A Practical Perspective on Airport Demand Management
This paper explores demand management policies for airport capacity allocations. While regulatory mechanisms to limit access and reduce congestion are in place in most major airports overseas, the U.S. policy is still evolving. The experiment in 2001 at New York's La Guardia is examined for its implications at other facilities. The lottery allocating landing slots was deemed a success at reducing passenger delays. The evidence also suggests that access to landing slots is under-priced at most U.S. facilities. But future policies also have to take into account other elements in addition to the purely economic ones, such as sustaining operations and access to the airspace system in smaller communities, general aviation users, new entrants and others who are at risk of being locked out in any comprehensive, purely market-driven scheme.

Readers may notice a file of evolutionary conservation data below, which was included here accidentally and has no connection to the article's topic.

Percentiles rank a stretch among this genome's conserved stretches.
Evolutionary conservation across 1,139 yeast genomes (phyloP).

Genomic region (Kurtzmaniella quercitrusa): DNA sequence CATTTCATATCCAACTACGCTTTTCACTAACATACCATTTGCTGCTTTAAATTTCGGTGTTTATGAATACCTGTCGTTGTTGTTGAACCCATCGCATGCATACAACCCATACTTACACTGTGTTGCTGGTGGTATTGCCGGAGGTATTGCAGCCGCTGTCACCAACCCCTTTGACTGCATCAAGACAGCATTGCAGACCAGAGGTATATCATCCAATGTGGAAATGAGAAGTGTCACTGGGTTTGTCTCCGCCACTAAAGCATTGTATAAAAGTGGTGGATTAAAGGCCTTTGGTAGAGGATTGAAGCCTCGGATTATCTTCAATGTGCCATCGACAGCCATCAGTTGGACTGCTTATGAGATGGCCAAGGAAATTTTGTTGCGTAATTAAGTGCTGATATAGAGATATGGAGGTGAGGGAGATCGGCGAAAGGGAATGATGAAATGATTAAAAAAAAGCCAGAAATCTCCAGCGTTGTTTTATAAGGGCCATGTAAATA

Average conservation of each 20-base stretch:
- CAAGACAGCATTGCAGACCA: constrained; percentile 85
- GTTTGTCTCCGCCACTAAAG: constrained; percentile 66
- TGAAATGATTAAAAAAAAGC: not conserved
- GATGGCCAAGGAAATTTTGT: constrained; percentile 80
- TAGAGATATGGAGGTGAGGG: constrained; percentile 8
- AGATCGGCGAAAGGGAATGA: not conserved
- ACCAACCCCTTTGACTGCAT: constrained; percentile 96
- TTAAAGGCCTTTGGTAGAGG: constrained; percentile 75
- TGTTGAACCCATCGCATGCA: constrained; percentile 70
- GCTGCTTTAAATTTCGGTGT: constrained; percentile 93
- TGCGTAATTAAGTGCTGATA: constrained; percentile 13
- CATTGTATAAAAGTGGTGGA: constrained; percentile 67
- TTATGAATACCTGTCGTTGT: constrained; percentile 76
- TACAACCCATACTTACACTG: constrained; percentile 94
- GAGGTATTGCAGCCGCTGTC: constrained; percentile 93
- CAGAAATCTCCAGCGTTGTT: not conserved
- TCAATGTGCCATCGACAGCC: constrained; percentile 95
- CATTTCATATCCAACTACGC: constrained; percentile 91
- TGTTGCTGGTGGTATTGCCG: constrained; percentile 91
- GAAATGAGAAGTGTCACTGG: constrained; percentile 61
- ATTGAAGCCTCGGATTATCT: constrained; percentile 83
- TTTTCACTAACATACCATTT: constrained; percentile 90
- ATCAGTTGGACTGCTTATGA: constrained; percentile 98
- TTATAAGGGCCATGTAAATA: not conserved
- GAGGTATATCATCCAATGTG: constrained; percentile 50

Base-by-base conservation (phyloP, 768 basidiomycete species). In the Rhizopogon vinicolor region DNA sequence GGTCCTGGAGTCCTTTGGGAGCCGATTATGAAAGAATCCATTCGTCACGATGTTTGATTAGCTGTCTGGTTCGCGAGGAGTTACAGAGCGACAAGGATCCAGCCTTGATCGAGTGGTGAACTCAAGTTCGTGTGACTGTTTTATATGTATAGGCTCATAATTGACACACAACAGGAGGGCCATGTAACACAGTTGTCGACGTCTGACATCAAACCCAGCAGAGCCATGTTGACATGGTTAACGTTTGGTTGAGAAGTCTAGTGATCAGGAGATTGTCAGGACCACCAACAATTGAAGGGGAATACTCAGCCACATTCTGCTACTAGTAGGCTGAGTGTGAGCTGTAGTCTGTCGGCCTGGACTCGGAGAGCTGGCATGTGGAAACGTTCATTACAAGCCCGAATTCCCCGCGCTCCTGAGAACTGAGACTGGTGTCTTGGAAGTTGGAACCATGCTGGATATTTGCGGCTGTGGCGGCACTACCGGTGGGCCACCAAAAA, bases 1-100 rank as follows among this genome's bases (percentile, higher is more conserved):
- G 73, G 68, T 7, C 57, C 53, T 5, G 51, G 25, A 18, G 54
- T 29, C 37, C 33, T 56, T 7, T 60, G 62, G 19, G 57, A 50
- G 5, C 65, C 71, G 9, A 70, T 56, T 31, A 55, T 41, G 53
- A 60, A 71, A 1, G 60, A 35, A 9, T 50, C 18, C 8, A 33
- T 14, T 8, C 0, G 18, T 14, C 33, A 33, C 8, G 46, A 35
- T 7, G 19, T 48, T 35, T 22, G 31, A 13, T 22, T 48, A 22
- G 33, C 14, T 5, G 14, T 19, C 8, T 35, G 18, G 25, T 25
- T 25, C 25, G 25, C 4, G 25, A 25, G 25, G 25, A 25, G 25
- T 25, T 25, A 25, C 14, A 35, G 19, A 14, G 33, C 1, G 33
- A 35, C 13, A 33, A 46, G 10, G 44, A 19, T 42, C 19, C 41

Business Administration, Management, and Operations | Strategic Management Policy | Transportation
Strategy and Organisation
Air Traffic Control Quarterly
Air Traffic Control Association Institute
FAN, Terence Ping Ching and Odoni, A. R..
A Practical Perspective on Airport Demand Management. (2002). Air Traffic Control Quarterly. 10, (3), 285-306. Research Collection Lee Kong Chian School Of Business.
Available at: http://ink.library.smu.edu.sg/lkcsb_research/1291
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